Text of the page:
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Weblogic Thread Monitoring: Your Finger on the Pulse of the Middle Tier

Introduction

WebLogic thread monitoring is very important for all slow or hanging application server issues. All WebLogic (middleware) requests are processed by thread pool thus it becomes a very important place to check for the problems. In Oracle DBA terms it’s very similar to checking database active sessions.

Weblogic server architecture

Weblogic server has a centralized AdminServe that allows deployment and configuration of resources like JNDI configuration, JMS (Java Message Services), Data Source (database connection pools).  WebLogic server can have multiple managed servers.  All managed servers can co-exist individually and they can be clustered as well.

BLOG Weblogic 1

Each WebLogic server processes different classes of work in different queues, it is based on priority and ordering requirements and to avoid deadlocks.

Weblogic server uses a single thread pool, in which all types of work are executed. Weblogic server prioritizes work based on the rules and run-time metrics and it automatically adjusts the number of threads. The queue monitors throughput over time and based on history data it adjusts the number of threads. It can increase and decrease the number of treads of Weblogic managed server.

For each Managed server and AdminServer we can monitor the threads, which is an effective way to monitor the workload on Weblogic servers.

The Admin Console

The most common mechanism to monitor Weblogic server is the Administrative console, which runs on AdminServer.  From console we can administer each managed servers of the domain, like startup/shutdown and configuration of various properties.

We can login using the Weblogic username and password. Administrator superuser is usually weblogic user, which is created while creating domain. Using this account we can create other accounts which can be administrator or less privilege users for only monitoring purpose.

After logging in you will see following screen. To check AdminServer or Managed Server click on Servers below Environment. (Or on left hand panel Expand Environment, and click on Servers)

BLOG Weblogic 2

Once you click on Servers you will see following screenshot. Where you can see AdminServer and all the managed serves of domain. Here in this example managed servers are grouped in four different clusters. Managed servers can run on single or different machines.  Click on Managed Server you want to monitor.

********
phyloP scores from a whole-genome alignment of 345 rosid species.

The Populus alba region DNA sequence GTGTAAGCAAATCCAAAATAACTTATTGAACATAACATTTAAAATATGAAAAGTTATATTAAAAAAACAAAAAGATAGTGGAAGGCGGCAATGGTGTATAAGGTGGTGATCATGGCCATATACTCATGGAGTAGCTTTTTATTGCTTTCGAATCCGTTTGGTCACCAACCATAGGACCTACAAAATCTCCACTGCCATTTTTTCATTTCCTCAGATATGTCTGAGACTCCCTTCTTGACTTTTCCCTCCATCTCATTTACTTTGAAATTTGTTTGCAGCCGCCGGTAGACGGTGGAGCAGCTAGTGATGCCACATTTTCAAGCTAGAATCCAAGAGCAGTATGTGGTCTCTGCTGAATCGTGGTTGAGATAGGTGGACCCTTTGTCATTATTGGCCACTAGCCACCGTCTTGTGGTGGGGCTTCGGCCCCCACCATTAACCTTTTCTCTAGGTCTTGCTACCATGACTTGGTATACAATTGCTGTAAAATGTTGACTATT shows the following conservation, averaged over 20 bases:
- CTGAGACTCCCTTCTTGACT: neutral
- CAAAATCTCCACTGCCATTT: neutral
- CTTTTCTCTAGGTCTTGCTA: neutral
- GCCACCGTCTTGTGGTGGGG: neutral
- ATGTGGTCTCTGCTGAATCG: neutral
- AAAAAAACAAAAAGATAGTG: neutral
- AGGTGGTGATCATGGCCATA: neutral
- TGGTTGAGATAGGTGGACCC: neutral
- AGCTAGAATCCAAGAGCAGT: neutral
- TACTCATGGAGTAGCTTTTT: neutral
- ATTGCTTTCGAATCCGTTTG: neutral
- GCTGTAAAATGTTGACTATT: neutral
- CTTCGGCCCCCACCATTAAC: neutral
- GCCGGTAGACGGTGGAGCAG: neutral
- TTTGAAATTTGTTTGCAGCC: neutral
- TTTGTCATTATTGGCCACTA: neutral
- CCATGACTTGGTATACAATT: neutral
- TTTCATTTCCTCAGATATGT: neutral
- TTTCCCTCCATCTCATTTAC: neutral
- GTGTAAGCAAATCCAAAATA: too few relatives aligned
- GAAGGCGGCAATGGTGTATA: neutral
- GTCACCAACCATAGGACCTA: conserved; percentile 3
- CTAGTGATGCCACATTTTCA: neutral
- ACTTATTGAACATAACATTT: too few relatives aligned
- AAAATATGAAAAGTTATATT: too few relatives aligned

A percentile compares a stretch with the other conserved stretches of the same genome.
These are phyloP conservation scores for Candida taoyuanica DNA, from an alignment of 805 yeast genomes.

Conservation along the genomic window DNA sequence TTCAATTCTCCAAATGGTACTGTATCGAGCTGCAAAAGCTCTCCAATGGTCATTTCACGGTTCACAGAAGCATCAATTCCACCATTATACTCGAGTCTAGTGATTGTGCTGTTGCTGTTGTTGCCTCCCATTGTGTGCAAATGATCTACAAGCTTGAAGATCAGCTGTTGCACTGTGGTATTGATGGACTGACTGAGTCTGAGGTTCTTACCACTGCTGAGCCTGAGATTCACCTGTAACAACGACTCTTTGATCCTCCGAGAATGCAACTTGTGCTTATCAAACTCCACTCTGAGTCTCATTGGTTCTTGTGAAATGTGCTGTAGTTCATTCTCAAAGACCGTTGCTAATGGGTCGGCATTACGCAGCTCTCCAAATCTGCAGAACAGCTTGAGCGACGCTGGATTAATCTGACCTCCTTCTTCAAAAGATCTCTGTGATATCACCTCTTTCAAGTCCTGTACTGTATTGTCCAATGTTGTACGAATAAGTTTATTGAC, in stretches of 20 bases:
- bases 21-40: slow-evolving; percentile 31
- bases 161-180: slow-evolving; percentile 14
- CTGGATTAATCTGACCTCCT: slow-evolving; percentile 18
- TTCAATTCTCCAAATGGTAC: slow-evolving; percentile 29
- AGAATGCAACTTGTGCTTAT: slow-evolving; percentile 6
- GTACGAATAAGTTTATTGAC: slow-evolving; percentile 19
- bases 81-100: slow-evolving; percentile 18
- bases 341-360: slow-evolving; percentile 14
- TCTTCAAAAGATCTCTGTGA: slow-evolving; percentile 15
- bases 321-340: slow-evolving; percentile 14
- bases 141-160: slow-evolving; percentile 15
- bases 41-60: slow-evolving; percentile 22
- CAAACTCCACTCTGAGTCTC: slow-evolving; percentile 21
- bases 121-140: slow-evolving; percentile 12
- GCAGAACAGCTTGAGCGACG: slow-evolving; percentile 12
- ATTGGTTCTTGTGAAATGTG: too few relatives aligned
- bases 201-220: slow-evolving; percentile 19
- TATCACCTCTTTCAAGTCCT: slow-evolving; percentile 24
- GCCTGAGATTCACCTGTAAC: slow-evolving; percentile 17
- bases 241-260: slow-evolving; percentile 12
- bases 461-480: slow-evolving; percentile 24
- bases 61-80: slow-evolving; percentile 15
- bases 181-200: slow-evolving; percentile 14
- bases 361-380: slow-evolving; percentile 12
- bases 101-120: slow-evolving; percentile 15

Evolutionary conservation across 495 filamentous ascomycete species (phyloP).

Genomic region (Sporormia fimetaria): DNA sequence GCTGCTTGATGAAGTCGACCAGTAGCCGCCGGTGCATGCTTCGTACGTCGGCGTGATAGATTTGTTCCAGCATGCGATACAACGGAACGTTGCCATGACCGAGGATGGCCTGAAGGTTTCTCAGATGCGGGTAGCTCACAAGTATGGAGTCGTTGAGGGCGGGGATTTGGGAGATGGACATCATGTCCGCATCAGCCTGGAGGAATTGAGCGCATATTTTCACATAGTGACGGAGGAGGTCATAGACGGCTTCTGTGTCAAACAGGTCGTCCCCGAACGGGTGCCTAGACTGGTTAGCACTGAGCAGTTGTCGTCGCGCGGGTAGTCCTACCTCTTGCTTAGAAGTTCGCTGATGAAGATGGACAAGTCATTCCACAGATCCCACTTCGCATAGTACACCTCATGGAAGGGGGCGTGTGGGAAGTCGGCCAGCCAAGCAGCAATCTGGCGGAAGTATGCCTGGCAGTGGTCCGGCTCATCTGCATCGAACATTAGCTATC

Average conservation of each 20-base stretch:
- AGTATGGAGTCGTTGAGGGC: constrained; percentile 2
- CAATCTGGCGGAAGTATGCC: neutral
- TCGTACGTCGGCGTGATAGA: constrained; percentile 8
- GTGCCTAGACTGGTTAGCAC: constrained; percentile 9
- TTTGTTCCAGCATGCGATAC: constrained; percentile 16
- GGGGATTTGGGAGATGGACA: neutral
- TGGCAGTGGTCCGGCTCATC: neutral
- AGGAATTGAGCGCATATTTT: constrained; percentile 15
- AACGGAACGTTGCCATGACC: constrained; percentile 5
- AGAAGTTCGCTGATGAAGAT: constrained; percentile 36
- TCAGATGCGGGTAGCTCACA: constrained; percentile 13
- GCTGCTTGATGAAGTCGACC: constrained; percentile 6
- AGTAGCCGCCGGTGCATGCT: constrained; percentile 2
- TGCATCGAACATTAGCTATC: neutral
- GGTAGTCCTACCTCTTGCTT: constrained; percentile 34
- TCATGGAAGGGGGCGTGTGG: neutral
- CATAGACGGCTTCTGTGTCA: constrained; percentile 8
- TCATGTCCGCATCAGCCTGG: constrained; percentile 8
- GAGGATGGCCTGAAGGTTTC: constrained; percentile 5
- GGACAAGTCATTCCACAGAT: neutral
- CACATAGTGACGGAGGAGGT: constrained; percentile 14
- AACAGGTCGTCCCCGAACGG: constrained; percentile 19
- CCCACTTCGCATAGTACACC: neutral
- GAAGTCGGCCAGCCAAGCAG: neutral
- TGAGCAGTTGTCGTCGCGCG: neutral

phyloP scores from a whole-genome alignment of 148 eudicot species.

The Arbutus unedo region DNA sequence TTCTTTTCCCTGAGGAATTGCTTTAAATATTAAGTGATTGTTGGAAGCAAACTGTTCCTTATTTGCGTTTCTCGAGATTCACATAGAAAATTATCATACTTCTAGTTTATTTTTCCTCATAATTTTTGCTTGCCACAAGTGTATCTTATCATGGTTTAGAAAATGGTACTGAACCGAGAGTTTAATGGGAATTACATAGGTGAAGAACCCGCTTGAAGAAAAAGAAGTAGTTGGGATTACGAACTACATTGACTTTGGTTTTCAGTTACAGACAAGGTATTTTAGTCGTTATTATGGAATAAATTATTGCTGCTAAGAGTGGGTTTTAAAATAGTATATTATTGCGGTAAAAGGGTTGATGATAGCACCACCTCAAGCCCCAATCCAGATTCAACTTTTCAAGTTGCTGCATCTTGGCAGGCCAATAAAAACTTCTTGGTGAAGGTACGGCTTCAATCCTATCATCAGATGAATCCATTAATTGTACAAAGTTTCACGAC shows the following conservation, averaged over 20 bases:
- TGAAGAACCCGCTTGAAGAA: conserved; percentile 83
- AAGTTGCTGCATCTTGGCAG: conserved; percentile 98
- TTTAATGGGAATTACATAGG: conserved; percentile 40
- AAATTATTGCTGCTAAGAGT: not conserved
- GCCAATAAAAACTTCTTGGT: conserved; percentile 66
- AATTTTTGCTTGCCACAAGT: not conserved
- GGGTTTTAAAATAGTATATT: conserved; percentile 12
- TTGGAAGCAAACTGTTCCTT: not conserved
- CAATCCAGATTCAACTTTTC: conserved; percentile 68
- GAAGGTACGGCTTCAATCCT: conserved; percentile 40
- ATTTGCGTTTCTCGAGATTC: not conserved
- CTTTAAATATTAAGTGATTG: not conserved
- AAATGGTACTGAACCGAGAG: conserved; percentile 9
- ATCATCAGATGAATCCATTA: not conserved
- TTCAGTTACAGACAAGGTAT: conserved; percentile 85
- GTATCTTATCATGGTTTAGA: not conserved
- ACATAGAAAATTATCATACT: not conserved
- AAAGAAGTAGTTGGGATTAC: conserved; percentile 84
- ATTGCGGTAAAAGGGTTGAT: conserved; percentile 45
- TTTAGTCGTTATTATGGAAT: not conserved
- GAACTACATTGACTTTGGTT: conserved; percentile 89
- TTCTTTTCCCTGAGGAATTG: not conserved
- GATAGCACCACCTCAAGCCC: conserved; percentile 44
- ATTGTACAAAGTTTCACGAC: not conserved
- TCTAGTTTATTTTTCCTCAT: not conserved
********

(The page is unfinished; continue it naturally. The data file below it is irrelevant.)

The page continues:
BLOG Weblogic 3

Thread monitoring

Once you click on server, to monitor threads click on Monitoring and then Threads tab and you will see following screen.

BLOG Weblogic 4

On above screen, you can monitor further threads by clicking Next (On right hand top corner of the Table: Self-Tuning Thread Pool Threads).

You can customize table to display all of the threads on one single page by clicking Customize this table and select Number of rows displayed per page value from drop down. You also can select or de-select columns to display in table.

Console will remember this setting when login next time for the specific managed server.

BLOG Weblogic 5

Thread state

To check issues of slow application response or hanging application you should be interested in Hogger and Stuck threads.

Let’s understand about thread state.

Active: The number of active execute threads in the pool (shown in Self Tuning thread pool table first column).

Total: Total number of threads.

Idle: Threads that are ready to pick up new work.

Standby: These threads are activated when more threads are needed, these threads remain in standby pool and activated when needed.

Hogging: Thread held by a request. These can be potential stuck threads after the configured timeout or it will return to pool before that.

Stuck: Thread is stuck working on request for more than configured stuck thread maximum time. You can imagine Stuck thread as long running job. Once the condition causing the stuck threads is cleared they will disappear and back to thread pool.

The Managed server status will show Health as Warning when you have Stuck threads in thread pool.

To identify potential issues or to check Stuck threads, there are various methods:

On Admin console, sort the Thread pool table based on Stuck in descending order, or you can check threads with Stuck column value as True and look at the Current request column and thread ID. Using thread ID, you can able to check what this thread was doing before became STUCK.

You will have complete detail of Stuck thread in the managed server log file on the server node. In the managed server log, look for string ‘BEA-000337’ or ‘STUCK’ word and timestamp. The log entry will show all about the request and potential problem or current problem. Advantage of log file is we can check the historical STUCK thread occurrences as well.

To understand more about STUCK threads, you can take thread dump by clicking button “Dump Thread Stacks” on thread monitoring page and you will have complete dump of all threads in pool. You can then locate all the STUCK threads in dump and you can understand more about STUCK threads.

Summary

By monitoring WebLogic servers using Admin Console or by checking log files you can identify potential issues or ongoing problems of slow or hanging application.

To learn more, or for assistance with any Weblogic issues, contact Cintra today!

Written by Dilip Patel, Senior Oracle Apps DBA, Cintra UK – May 2017

 

 

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